B12 injections vs oral administration
The Vitamin B12 is available for injection as well as oral administration. There are also combinations of the vitamin B12 with other vitamins and minerals that can be given orally or parenterally. The choice of a preparation always depends on the cause of the deficiency. Although oral preparations may be used to supplement deficient diets, they are of limited value in the treatment of patients with deficiency of intrinsic factor or ileal disease or after gastrectomy. Even though small amounts of vitamin B12 may be absorbed by simple diffusion, the oral route of administration cannot be relied upon for effective therapy in the patient with a marked deficiency of vitamin B12 and abnormal hematopoietic or neurological deficits. Therefore, the preparation of choice for treatment of the vitamin B12 deficiency state is cyanocobalamin, a vitamin b12 injection and it should be administered by intramuscular or subcutaneous injection.
Cyanocobalamin is the most widely used form of the vitamin B12 injection, and has hematopoietic activity apparently identical to that of the anti-anemia factor in purified liver extract. Hydroxycobalamin, another vitamin B12 injection is equally as effective as cyanocobalamin, and they share the cobalamin molecular structure. To deal with acute situations, Vitamin B12 injections are given daily for several weeks, then twice a week for a month, and monthly thereafter.
Cyanocobalamin is administered in doses of 1 to 1000mcg. Tissue uptake, storage, and utilization depend on the availability of transcobalamin II. Doses in excess of 100mcg are cleared rapidly from plasma into the urine, and administration of larger amounts of the vitamin B12 will not result in greater retention of the vitamin. Administration of 1000mcg is of value in the performance of the Schilling test. After isotopically labeled vitamin B12 is administered orally, the compound that is absorbed can be quantitatively recovered in the urine if 1000mcg of cyanocobalamin is administered intramuscularly. This unlabeled material saturates the transport system and tissue binding sites, so that more than 90% of the labeled and unlabeled vitamin is excreted during the next 24 hours. Usually, the Vitamin B12 injections must be taken for life. It's difficult for the people to take monthly B12 injections, so other forms are being investigated. In Europe, a nasal spray form of the vitamin b12, hydroxocobalamin is showing promise and is expected to reach the U.S. soon.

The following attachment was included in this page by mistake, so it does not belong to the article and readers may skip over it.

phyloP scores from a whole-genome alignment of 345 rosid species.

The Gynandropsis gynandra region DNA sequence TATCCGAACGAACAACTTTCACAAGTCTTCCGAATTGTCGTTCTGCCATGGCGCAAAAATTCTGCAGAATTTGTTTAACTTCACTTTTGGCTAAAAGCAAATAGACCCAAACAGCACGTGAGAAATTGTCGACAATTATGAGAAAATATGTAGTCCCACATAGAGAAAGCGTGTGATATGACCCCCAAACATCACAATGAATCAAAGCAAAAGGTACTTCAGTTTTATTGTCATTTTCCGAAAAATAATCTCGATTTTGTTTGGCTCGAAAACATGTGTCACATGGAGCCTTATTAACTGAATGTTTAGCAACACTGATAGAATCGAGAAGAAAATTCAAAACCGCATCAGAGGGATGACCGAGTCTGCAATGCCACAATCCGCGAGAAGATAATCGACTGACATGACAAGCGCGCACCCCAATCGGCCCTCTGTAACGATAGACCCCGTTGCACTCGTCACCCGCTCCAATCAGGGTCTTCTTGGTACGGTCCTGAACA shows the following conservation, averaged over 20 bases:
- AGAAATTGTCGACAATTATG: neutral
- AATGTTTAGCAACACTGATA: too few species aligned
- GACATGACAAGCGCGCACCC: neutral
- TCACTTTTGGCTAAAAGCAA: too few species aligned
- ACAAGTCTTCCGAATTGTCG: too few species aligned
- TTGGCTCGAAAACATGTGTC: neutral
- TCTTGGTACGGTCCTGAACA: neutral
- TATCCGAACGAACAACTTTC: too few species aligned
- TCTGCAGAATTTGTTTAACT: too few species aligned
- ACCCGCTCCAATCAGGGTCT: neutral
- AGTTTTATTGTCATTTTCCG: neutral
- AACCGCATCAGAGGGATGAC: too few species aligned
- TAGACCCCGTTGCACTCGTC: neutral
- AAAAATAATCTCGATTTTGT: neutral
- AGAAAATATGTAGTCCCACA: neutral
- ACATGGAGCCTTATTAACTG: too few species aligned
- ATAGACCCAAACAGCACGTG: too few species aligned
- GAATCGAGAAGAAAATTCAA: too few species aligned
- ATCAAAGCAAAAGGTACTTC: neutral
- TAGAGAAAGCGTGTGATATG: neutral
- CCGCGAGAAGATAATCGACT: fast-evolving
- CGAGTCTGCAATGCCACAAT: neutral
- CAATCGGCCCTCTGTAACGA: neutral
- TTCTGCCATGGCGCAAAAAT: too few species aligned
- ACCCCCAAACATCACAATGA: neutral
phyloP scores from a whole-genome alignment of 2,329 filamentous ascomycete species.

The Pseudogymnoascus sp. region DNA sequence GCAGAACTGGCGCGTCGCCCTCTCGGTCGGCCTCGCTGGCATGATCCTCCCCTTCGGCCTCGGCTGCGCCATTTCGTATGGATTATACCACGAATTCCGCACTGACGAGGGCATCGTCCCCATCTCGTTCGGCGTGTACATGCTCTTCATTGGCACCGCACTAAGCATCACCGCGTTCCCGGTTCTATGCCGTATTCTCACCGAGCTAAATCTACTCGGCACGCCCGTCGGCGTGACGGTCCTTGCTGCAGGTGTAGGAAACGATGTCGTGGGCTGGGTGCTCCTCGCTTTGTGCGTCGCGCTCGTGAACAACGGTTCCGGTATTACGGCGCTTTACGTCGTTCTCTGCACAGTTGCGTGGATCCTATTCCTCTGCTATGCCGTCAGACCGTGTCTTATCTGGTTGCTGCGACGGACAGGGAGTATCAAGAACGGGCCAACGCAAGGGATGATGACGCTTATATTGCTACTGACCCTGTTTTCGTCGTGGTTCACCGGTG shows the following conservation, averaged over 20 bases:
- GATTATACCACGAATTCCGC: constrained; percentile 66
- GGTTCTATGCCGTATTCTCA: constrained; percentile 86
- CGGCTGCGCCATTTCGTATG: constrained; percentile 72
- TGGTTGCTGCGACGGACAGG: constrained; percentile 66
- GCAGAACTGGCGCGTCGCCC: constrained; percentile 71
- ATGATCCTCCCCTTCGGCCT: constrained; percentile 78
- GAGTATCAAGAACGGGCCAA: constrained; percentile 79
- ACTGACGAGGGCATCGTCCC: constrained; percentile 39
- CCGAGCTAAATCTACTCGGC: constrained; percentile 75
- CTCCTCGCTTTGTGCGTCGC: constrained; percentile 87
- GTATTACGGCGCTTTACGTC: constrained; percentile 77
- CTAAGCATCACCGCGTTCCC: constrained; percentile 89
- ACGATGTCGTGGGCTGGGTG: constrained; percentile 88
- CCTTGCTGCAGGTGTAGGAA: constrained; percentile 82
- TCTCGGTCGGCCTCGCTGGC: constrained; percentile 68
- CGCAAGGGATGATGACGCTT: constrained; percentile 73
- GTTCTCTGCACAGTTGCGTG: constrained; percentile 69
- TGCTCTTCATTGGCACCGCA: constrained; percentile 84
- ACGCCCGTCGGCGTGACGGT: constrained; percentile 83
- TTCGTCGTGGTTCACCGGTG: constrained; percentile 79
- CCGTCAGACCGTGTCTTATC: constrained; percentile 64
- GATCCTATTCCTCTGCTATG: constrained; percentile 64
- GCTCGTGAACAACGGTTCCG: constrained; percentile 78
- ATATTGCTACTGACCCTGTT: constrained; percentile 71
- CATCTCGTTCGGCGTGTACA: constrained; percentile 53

Many Vitamin B12 injections (Cyanocobalamin) under various Brand names such as Cobal, Cyanoject, Cyomin, Vibal, Vitamin B-12 etc are available in the market. Vitamin B12 injections help the body use fat and carbohydrates for energy and make new protein. It is also important for normal blood, cells, and nerves. Most people get enough of the vitamin B12 in their diet, but a deficiency may occur in certain health conditions (e.g., pernicious anemia), poor nutrition, stomach/intestinal problems, infection, (cancer). Serious vitamin B12 deficiency may result in anemia, stomach problems, and nerve damage.
Another way or route of providing the vitamin B12 is through the oral route. This route is not is not used nowadays as injectables are very much superior to oral medication. The only indication for oral therapy is when the patient has any bleeding manifestations like hemophilia. In this condition injections can lead to profuse bleeding. Because a small fraction of cobalamin can be absorbed passively through mucous membranes even when there is complete failure of physiological IF-dependent absorption, large daily oral doses (1000–2000g) of cyanocobalamin can be used in PA for replacement and maintenance of normal cobalamin status. But nowadays oral therapy is replaced by sublingual route for tackling this type of conditions.
Gastrointestinal absorption of vitamin B12 depends on the presence of sufficient intrinsic factor and calcium ions. Vitamin B12 is bound to intrinsic factor during transit through the stomach; separation occurs in the terminal ileum in the presence of calcium, and vitamin B12 enters the mucosal cell for absorption. It is then transported by the transcobalamin binding proteins. A small amount (approximately 1 percent of the total amount ingested) is absorbed by simple diffusion, but this mechanism is adequate only with very large doses. Intrinsic factor deficiency causes pernicious anemia, which may be associated with subacute combined degeneration of the spinal cord. In these conditions of absent intrinsic factor Oral absorption is considered too unreliable in patients with pernicious anemia or other conditions resulting in mal-absorption of vitamin B12.
A number of multivitamin preparations are marketed either as nutritional supplements or for the treatment of anemia. Many of these contain up to 80g of cyanocobalamin without or with intrinsic factor concentrate prepared from the stomachs of hogs or other domestic animals. One oral unit of intrinsic factor is defined as that amount of material that will bind and transport 15g of cyanocobalamin. Most multivitamin preparations supplemented with intrinsic factor contain 0.5 oral units per tablet. While the combination of oral vitamin B12 and intrinsic factor would appear to be ideal for patients with an intrinsic factor deficiency, such preparations are not reliable. With prolonged therapy, some patients become refractory to oral intrinsic factor, perhaps related to production of an intra-luminal antibody against the hog protein. Patients taking such preparations must be reevaluated at periodic intervals for recurrence of pernicious anemia.
If oral therapy is used, it is important to monitor compliance. In elderly it is not uncommon that they may forget to take their daily doses of the vitamin b12. Since the oral vitamin b12 dosage should be given daily, it has got less compliance than vitamin B12 injections which are given only once monthly.